By day, Estelle Ford is an actuarial assistant with Canada Life. The 25 year-old works at the life insurance company's UK headquarters in Potter's Bar, in a profession not renowned for its glamour and excitement. She hopes to qualify as an actuary in another five years.
But at night, the budding city professional enters a far more adrenalin-fuelled world. She becomes Estelle "Model T" Ford, one the increasing numbers of women to have taken up boxing. Not boxing as we know it, but 'white collar' boxing.
"I train at least four times a week, sometimes five or six," says Ford. She turned to white collar boxing earlier this year, having taken up kickboxing in January 2002. This week, she will make history as she fights Ann "Sweet P" Parisio, in the first-ever women's white collar boxing bout to be staged in the UK. As Ms Ford says, "If men can do it, why can't women? Besides, anything men can do women can do better, and on the night we're going to show up the men."
Ford and Parisio have trained hard for their contest, in which they will go hell for leather to batter each other into submission. If no quarter will be given on the night, pre-fight the women are agreed on one thing. They do not want the card girls, the strutting glamour girls of boxing lore who climb into the ring between rounds. They want card men.
"Why not?" says Ford. Her opponent is emphatic: "I want card men!" says Parisio. Parisio says that some of the boxers at her club, the Lennox Lewis Centre in Clapton, east London, have offered to hold up the traditional inter-round cards. Quite what the audience of corporate professionals at the black tie event will make of this is anyone's guess. The average testosterone-filled boxing audience is unlikely to greet a muscular card man with the rapture it does the svelte, stiletto-heeled blondes who normally take on the role.
But this being white collar boxing, anything is possible. The pastime, in which city professionals sign up to be trained by professional and amateur boxers, has defied stereotypes of boxing, as lawyers, property consultants and brokers glove up and do combat for three two-minute rounds. Its governing body is The Real Fight Club, whose founder, Alan Lacey, brought white collar boxing from its US roots to the UK two years ago. Lacey says The Real Fight Club now has over 1,000 members. Of the impending bout between Ann "Sweet P" Parisio and Estelle "Model T" Ford, he says: "It is not a gimmick. Both Estelle and Ann are exceptionally fit, motivated and talented natural athletes. They'll be putting the men on the undercard to shame."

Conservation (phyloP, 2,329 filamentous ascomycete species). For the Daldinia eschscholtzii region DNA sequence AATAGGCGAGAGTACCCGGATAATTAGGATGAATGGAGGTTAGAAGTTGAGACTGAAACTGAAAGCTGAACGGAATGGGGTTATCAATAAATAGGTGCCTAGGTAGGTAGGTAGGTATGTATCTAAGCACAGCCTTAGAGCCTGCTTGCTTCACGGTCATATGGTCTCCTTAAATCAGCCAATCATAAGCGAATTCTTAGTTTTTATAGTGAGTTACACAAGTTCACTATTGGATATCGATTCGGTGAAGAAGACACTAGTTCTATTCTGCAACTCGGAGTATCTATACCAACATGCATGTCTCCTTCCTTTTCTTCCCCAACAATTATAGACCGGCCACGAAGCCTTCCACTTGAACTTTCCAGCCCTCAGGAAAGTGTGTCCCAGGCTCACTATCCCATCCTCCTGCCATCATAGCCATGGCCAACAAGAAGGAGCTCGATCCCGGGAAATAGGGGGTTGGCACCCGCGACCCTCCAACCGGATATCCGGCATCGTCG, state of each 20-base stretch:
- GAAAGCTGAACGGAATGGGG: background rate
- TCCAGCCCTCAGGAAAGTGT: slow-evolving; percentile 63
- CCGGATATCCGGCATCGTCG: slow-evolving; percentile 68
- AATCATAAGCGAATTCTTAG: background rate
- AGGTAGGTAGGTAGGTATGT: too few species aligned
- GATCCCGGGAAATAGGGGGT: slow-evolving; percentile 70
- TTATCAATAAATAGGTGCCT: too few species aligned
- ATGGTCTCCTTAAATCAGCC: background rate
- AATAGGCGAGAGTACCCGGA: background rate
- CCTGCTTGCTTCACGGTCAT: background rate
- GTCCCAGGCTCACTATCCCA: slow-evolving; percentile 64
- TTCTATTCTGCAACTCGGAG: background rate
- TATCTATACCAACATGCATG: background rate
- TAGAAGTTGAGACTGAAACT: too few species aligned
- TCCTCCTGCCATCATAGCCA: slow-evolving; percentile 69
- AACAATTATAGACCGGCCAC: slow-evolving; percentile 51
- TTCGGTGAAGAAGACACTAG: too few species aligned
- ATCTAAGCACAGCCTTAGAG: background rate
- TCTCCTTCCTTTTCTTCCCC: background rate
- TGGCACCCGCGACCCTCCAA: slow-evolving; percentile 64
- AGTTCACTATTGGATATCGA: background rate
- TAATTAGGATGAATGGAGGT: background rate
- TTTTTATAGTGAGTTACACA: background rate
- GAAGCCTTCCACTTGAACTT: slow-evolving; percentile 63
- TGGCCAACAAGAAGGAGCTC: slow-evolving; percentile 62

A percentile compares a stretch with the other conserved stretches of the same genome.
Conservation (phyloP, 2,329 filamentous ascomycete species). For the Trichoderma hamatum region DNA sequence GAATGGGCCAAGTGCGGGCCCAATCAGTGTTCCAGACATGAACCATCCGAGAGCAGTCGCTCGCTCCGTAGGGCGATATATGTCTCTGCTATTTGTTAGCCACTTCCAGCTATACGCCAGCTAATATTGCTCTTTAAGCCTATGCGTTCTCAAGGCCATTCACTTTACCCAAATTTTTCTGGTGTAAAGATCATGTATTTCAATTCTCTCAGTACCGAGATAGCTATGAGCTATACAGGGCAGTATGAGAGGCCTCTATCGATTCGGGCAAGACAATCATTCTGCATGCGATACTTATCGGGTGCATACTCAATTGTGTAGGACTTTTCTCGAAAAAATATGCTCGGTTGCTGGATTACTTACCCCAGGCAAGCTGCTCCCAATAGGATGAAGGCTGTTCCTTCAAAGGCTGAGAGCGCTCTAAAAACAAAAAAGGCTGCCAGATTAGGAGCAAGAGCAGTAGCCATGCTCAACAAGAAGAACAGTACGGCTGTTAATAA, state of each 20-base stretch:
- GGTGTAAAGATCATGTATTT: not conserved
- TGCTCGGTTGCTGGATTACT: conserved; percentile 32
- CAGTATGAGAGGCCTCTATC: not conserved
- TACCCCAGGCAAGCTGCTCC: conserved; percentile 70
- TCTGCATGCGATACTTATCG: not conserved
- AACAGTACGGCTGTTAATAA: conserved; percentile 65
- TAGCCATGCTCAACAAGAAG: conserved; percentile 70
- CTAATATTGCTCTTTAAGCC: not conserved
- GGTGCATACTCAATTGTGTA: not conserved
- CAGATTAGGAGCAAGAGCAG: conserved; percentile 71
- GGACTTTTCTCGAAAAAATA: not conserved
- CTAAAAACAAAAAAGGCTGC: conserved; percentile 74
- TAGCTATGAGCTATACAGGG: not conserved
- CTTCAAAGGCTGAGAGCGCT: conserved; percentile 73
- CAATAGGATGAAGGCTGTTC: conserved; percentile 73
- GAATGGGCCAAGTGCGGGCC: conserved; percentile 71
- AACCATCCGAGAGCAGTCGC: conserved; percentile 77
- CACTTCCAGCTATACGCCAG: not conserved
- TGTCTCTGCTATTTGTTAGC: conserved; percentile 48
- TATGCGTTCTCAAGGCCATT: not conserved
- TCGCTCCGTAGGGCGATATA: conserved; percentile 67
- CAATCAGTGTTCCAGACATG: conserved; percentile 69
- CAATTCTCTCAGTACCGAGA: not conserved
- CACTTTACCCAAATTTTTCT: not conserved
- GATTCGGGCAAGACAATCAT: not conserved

Ford's opponent, 38 year-old Parisio, is a freelance television documentary maker who boxes for fun. She shares Estelle Ford's egalitarian enthusiasm for boxing. "Fighting is a basic human instinct, and if men are sanctioned to do it, why shouldn't women?" she said.
Not everyone is as keen on white collar boxing as Ford and Parisio. Both the British Board of Boxing Control and the Amateur Boxing Association have expressed their objections to The Real Fight Club, claiming that its matches are an 'unregulated' form of combat, an accident waiting to happen which would tarnish a sport whose abolition is called for often enough as it is. For his part, Lacey insists white collar boxing is safe. His fighters wear headgear, fight in large 16oz gloves and are assessed before each fight, at which a doctor and paramedics are ringside.
For all the doubters, Ann Parisio insists that there is a "controlled beauty and power" in boxing, and says it has changed her view of herself as a woman. "All women suffer a pressure to be thin and conform to the fashion industry's view of beauty. It's rubbish, but it still gets to you. Through boxing I can get away from all that – it's as if you can say 'who cares?' when your body has become an efficient boxing machine."
Last night, Laila Ali, Muhammed's daughter, and Britain's Jane Couch were among the women on the undercard of the heavyweight title decider between Lennox Lewis and Vitali Klitschko, in the Staples Centre in Los Angeles. This Thursday, at the Grange City Hotel in London, it's the turn of Estelle Ford and Ann Parisio. Whatever the arguments about women's boxing, one thing is for sure: life at Canada Life for Estelle Ford is going to seem mighty dull come Friday morning.